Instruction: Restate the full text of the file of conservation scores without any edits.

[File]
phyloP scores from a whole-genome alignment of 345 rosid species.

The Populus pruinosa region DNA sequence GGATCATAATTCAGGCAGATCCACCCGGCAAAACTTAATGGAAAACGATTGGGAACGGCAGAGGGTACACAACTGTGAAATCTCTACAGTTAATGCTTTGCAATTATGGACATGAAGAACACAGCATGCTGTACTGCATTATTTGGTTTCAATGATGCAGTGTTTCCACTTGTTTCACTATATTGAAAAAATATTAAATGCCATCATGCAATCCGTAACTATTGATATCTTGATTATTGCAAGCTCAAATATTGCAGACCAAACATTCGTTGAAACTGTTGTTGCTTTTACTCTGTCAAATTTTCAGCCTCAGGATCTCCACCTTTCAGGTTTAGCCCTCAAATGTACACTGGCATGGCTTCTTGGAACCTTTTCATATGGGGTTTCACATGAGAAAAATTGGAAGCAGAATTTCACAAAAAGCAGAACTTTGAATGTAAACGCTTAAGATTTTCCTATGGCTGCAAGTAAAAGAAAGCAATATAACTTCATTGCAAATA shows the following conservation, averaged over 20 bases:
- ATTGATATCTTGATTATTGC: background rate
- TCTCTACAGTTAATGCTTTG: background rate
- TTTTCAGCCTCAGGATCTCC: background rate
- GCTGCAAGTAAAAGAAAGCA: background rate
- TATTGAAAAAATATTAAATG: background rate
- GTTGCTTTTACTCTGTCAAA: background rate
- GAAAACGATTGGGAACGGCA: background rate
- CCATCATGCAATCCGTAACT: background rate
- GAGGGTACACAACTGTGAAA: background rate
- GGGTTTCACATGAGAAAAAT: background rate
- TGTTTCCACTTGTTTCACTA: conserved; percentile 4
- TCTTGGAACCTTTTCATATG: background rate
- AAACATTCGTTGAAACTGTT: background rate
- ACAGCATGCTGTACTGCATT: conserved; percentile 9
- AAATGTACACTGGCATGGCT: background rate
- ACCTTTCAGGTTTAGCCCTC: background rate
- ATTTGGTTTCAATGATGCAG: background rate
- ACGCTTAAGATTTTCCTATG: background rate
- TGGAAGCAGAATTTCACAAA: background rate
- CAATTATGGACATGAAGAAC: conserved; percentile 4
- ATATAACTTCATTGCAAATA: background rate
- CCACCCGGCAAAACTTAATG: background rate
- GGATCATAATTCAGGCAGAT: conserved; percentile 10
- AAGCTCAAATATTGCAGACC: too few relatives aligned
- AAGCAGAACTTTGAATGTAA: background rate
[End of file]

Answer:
phyloP scores from a whole-genome alignment of 345 rosid species.

The Populus pruinosa region DNA sequence GGATCATAATTCAGGCAGATCCACCCGGCAAAACTTAATGGAAAACGATTGGGAACGGCAGAGGGTACACAACTGTGAAATCTCTACAGTTAATGCTTTGCAATTATGGACATGAAGAACACAGCATGCTGTACTGCATTATTTGGTTTCAATGATGCAGTGTTTCCACTTGTTTCACTATATTGAAAAAATATTAAATGCCATCATGCAATCCGTAACTATTGATATCTTGATTATTGCAAGCTCAAATATTGCAGACCAAACATTCGTTGAAACTGTTGTTGCTTTTACTCTGTCAAATTTTCAGCCTCAGGATCTCCACCTTTCAGGTTTAGCCCTCAAATGTACACTGGCATGGCTTCTTGGAACCTTTTCATATGGGGTTTCACATGAGAAAAATTGGAAGCAGAATTTCACAAAAAGCAGAACTTTGAATGTAAACGCTTAAGATTTTCCTATGGCTGCAAGTAAAAGAAAGCAATATAACTTCATTGCAAATA shows the following conservation, averaged over 20 bases:
- ATTGATATCTTGATTATTGC: background rate
- TCTCTACAGTTAATGCTTTG: background rate
- TTTTCAGCCTCAGGATCTCC: background rate
- GCTGCAAGTAAAAGAAAGCA: background rate
- TATTGAAAAAATATTAAATG: background rate
- GTTGCTTTTACTCTGTCAAA: background rate
- GAAAACGATTGGGAACGGCA: background rate
- CCATCATGCAATCCGTAACT: background rate
- GAGGGTACACAACTGTGAAA: background rate
- GGGTTTCACATGAGAAAAAT: background rate
- TGTTTCCACTTGTTTCACTA: conserved; percentile 4
- TCTTGGAACCTTTTCATATG: background rate
- AAACATTCGTTGAAACTGTT: background rate
- ACAGCATGCTGTACTGCATT: conserved; percentile 9
- AAATGTACACTGGCATGGCT: background rate
- ACCTTTCAGGTTTAGCCCTC: background rate
- ATTTGGTTTCAATGATGCAG: background rate
- ACGCTTAAGATTTTCCTATG: background rate
- TGGAAGCAGAATTTCACAAA: background rate
- CAATTATGGACATGAAGAAC: conserved; percentile 4
- ATATAACTTCATTGCAAATA: background rate
- CCACCCGGCAAAACTTAATG: background rate
- GGATCATAATTCAGGCAGAT: conserved; percentile 10
- AAGCTCAAATATTGCAGACC: too few relatives aligned
- AAGCAGAACTTTGAATGTAA: background rate